New Zealand's ambassador to Beijing, Carl Worker, passed on a salient fact to Prime Minister John Key while they were waiting for President Xi to welcome them into the meeting room at the stately Bo'ao guest house.
If the southern Guangdong province (where Key arrived last night) were to break away from China - and there's no suggestion it ever would - its economic strength is such it would immediately be in the G10, the top 10 economies of the world.
Key recounted the fact on the balcony of his own hotel in Bo'ao before a mad dash to the airport for the next leg of his trip (to Guangdong) because the meeting with Mr Xi had gone well over time.
Mr Key was fizzing about the meeting about the state of relationship so far, the personal rapport between the leaders themselves but mainly because of the readiness of both parties to take it to a new level.
The fact that Key could raise something as serious as direct currency conversion between the Kiwi dollar and the reminbi with a senior minister at lunchtime and have it ticked off by Xi for further work in the talks a few hours later would make any former banker go giddy.
But it's not just a new level of investment in finding ways to make money as China's living standards continue to rise.
The new broom in the China leadership is ushering in a new era of trust in the relationship - after five years of a free trade agreement.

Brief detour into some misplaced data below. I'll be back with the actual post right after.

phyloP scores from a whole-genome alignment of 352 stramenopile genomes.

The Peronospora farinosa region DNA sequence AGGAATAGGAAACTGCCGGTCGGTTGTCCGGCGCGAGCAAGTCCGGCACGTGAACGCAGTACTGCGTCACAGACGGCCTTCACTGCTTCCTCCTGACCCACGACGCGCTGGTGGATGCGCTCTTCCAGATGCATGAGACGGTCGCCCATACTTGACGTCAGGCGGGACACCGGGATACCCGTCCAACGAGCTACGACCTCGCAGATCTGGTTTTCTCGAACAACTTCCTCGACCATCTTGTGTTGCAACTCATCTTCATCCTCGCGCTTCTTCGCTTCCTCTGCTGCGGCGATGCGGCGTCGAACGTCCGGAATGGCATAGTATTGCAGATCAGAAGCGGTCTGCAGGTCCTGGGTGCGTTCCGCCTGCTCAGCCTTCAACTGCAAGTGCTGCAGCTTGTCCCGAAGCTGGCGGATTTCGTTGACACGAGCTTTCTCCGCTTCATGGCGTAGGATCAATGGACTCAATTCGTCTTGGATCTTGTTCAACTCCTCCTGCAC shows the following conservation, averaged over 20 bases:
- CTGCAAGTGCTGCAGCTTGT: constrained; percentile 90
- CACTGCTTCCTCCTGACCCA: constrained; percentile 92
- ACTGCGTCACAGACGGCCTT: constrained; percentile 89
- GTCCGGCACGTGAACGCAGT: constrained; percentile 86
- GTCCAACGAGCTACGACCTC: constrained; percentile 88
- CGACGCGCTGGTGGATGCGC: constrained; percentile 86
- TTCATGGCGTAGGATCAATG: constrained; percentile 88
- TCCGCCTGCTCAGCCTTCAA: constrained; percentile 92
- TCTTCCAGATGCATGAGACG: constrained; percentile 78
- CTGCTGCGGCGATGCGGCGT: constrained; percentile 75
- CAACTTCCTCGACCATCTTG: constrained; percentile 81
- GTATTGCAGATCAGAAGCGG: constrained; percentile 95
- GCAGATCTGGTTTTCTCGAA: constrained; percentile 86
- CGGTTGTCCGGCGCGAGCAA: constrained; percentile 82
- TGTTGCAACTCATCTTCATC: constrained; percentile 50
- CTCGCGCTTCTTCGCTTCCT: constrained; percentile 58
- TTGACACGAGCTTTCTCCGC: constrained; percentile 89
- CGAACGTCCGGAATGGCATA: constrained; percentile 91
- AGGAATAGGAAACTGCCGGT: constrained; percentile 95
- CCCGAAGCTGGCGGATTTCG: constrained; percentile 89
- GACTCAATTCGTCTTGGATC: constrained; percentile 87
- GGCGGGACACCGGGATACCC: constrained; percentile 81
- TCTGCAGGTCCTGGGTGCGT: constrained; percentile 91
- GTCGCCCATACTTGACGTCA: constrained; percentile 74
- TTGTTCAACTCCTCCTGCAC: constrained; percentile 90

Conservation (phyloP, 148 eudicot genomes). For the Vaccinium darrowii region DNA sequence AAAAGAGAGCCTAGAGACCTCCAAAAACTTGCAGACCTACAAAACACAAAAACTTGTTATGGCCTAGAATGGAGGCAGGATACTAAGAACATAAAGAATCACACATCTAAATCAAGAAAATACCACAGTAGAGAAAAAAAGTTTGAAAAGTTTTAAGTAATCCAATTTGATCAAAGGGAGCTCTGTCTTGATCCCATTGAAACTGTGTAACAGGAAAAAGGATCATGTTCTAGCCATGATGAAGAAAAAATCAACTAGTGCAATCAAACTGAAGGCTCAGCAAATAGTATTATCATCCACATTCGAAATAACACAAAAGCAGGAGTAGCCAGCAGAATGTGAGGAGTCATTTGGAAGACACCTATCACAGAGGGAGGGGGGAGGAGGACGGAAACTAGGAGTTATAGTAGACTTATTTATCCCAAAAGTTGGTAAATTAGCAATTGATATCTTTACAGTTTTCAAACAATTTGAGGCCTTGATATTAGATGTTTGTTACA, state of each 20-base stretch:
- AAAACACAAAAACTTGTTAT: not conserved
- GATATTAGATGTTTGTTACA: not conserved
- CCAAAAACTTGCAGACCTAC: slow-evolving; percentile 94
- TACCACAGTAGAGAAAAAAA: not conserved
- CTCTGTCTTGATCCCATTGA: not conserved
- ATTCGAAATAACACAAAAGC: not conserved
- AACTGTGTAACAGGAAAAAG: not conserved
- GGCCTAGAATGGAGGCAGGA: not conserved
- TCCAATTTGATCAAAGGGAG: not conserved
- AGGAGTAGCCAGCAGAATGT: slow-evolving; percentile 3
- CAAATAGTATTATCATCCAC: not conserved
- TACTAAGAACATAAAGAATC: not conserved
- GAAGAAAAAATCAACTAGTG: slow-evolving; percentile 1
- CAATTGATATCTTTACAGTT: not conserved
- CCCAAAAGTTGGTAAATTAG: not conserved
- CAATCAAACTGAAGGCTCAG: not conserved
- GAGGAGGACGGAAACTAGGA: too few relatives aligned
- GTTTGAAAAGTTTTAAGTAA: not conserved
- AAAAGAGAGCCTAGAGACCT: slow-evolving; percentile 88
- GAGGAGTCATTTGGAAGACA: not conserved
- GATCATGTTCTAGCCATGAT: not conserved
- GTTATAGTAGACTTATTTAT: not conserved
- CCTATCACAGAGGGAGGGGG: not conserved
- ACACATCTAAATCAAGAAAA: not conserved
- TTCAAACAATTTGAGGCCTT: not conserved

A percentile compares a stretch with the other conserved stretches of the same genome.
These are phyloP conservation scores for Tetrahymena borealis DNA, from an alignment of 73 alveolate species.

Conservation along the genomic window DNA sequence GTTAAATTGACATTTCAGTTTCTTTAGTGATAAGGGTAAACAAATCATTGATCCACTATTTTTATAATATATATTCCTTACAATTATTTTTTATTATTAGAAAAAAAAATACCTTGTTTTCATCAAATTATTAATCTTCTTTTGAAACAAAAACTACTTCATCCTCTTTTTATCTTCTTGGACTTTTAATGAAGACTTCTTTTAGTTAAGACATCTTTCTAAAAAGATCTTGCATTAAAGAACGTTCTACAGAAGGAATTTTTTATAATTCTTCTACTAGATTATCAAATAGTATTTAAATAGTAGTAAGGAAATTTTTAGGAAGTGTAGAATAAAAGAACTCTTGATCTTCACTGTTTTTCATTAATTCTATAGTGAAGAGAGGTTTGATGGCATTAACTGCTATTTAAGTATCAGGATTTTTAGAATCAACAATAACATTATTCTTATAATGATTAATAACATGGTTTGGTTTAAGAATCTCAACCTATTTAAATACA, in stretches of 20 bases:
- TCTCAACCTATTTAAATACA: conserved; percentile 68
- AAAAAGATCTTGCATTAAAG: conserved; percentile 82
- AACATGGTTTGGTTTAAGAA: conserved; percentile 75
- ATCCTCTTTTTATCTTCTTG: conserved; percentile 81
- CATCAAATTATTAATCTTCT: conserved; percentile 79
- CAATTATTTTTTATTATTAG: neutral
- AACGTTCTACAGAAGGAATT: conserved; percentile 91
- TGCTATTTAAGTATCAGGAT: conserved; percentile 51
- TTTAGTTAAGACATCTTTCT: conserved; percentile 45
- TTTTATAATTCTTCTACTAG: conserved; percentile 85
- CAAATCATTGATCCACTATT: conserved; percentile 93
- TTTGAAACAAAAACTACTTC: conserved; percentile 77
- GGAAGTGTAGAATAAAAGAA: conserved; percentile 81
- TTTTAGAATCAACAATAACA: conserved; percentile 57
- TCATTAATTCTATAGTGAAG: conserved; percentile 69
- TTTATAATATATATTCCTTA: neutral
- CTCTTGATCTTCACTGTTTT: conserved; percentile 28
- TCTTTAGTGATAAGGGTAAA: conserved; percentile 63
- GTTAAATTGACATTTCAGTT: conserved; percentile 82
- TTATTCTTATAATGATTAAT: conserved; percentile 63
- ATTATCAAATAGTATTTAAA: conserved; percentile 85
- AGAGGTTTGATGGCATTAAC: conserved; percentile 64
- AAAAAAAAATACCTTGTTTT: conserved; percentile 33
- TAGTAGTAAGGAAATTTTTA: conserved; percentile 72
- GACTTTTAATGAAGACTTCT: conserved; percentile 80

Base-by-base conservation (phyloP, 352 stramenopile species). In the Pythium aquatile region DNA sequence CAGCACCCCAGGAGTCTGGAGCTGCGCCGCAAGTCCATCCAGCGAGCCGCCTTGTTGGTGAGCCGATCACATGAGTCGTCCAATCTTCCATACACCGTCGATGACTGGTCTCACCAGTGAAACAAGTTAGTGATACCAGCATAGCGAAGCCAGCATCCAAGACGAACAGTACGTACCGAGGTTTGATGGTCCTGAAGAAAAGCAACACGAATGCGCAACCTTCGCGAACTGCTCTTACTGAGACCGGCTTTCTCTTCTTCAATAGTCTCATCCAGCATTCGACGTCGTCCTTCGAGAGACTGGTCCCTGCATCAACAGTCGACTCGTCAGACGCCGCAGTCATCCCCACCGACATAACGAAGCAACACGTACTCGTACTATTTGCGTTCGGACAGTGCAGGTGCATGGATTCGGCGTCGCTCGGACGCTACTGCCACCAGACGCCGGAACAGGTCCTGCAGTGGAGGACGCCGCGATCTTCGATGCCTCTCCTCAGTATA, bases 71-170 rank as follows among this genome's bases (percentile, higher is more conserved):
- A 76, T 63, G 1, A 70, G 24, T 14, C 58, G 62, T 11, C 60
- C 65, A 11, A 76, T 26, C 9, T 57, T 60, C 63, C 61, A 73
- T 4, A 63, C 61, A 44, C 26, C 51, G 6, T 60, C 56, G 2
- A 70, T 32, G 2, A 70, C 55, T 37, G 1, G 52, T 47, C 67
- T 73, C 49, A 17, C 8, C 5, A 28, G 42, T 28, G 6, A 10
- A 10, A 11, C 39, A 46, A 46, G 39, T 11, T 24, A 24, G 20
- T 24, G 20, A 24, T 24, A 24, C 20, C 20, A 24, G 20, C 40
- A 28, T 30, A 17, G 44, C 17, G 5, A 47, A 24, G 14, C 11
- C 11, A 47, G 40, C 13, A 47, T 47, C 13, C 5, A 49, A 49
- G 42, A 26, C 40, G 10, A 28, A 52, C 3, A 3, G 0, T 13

China liked that New Zealand did what it said it was going to do, Key proudly reported.
Key said Xi was the sort of bloke you could imagine sitting down and having a beer with.
Ironcially, the personal connection was strengthened after an incident at Parliament involving a Tibetan flag and Green co-leader Russel Norman and Chinese security.
It was a pretty undignified welcome to the place and Key later bought Xi a pounamu patu by way of a personal apology for not handling the situation better.
But that's been long forgotten.
Now it's about the future.
The scale of development is huge - Xi said yesterday within five years it is projected that China's imports could be worth $US10 trillion.
He could see a day when 400 million Chinese a year could be outbound tourists.
Key says it is a once-in-a-generation development of a country of such scale.
"It's hard to believe it not going to change the world forever."
It's hard to believe it's not going to change New Zealand forever, too.'